This is the second of three composer collections that I will be reviewing, the first being that of Arturo Toscanini. Furtwängler possesses far greater sensitivity in his conducting that Toscanini. Furtwängler was the director of the Berlin Symphony Orchestra during the second world war years, and was eventually replaced by Herbert von Karajan. It is without hesitation that I could remark on the greatness of Furtwängler as a conductor, in spite of his associations with Hitler and the Nazis. These recordings are quite variable, many of them having much record noise, but many being quite clean. For $17 it is hard to beat as a sampling of Furtwängler. The collection includes mostly classical and romantic composers, with a few non-German composers included.

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Oct 15


Systematic Theology, new Combined Edition, by Louis Berkhof ?????
I had to read portions of Berkhof’s Systematic Theology with a class that I took from JI Packer. The other systematic theology text was Grudem’s Systematic Theology, which had been reviewed previously. Packer contended that Berkhof indeed was the best available systematic theology text, though he says “there is no God in Berkhof”. Since I’ve read Grudem cover to cover, I felt it was now time to do the same with Berkhof, using the combined edition that includes the discussion of the possibility and legitimacy of systematic theology, arguing in defense of the text of Scripture itself. Certainly, both Berkhof and Grudem have their strengths and weaknesses, but I preferred Berkhof over Grudem in most aspects. Yet, there are problems with Berkhof that I would briefly mention.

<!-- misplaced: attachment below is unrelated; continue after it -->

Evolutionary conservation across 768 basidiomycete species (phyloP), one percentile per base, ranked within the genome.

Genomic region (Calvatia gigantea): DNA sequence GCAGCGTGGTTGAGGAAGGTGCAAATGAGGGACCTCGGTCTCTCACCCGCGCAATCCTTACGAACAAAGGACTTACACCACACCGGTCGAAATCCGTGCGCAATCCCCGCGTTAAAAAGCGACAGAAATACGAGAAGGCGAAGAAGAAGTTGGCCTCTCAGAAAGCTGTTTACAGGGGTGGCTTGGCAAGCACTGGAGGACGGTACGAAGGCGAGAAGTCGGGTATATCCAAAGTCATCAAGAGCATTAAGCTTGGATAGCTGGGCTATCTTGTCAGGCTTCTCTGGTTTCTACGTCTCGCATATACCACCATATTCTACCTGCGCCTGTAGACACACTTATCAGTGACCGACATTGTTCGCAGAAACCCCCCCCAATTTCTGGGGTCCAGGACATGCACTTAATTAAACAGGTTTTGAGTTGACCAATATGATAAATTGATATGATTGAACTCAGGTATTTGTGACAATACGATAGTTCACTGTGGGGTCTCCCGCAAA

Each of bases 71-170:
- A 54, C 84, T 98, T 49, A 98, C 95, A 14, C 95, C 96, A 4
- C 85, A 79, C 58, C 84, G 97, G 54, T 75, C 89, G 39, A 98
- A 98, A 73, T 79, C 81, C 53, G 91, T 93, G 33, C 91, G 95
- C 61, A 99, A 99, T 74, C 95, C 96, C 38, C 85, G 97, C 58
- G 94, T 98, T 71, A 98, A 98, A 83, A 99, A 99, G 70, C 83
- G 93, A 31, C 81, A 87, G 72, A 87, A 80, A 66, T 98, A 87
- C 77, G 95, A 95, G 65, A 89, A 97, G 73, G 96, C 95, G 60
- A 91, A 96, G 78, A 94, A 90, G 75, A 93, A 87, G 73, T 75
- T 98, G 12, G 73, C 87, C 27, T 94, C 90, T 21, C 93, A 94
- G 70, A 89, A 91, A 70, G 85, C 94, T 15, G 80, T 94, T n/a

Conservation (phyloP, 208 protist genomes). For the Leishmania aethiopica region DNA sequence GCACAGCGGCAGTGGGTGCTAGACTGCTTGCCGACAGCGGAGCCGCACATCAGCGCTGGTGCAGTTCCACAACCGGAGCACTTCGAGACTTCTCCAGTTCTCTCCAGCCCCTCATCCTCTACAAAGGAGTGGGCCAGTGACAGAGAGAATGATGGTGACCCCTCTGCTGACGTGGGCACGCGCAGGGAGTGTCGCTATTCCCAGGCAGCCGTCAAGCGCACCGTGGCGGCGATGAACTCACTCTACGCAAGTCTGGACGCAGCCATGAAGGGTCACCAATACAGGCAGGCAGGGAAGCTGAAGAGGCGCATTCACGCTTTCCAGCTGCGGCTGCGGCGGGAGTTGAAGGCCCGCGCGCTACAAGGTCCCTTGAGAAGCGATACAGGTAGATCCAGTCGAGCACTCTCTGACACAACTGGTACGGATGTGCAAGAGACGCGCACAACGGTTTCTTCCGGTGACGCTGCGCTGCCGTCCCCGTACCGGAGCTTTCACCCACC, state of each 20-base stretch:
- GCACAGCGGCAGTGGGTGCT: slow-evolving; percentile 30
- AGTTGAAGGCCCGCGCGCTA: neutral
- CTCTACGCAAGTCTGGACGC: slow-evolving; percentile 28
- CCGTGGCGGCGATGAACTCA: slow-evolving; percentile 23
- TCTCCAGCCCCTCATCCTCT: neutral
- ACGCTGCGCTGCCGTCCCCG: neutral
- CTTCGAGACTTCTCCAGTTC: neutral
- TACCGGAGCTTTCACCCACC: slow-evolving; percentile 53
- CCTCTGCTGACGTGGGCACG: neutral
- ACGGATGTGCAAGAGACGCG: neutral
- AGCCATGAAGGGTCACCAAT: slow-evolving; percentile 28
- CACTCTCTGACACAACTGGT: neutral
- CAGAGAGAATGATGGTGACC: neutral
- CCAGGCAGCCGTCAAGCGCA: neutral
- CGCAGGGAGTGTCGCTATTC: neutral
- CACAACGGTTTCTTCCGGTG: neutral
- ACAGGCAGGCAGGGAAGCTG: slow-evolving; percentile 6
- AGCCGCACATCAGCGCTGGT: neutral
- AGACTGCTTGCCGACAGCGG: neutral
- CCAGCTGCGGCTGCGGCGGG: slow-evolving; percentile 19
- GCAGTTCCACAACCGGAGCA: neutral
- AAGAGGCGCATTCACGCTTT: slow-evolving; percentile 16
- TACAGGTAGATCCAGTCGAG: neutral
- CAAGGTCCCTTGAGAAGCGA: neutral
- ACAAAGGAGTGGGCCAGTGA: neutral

1. Many topics are missing, including
    1. Development of the theology of the Holy Spirit. He has a very short section on the Holy Spirit in discussing the topic of soteriology.
    2. Discussion of pertinent aspects of the history of certain doctrines, such as the development of the theology of the trinity, and the Christology controversies
    3. Ethics is an aspect of systematic theology yet is completely missing.
  2. Berkhof spends much time in discussing certain aspects of science and theology, yet is completely outdated. As one example among many, he mentions his continued belief in the ether theory.
  3. Berkhof often belabors topics without reasonable scriptural clarity, leaving a bit of a muddle. One topic was a lengthy discussion of the covenants, which I believe he could have done much better at. His discussion of paedobaptism is ponderous at 10 pages, not well referenced scripturally, and doesn’t accomplish much. It would have been better for him to defer to scriptural silence and leave the practice to best interpretation of what one feels the scripture is saying.

In spite of the above complaints, Berkhof remains an extremely readable text, most conforming to how I see the scriptures. His text remains publicly as the best Reformed theology text available, and is the standard that all subsequent systematic theology texts will have to rise to.
The Addition of the Introductory Volume to the text was a very appropriate addition and well worth reading. In it, Berkhof argues for the rationality for Scripture in opposition of the new liberalism. I had a very strong feeling as though I was reading Francis Schaeffer. I am quite sure that it was from Berkhof that Schaeffer (and VanTil) received their greatest arguments in their apologetic structure for Scripture. Without hesitation, I contend that it would be of value for any and every serious minded Christian in today’s world to take time at some point in their life to work their way through Berkhof. It will be worth the time and most rewarding.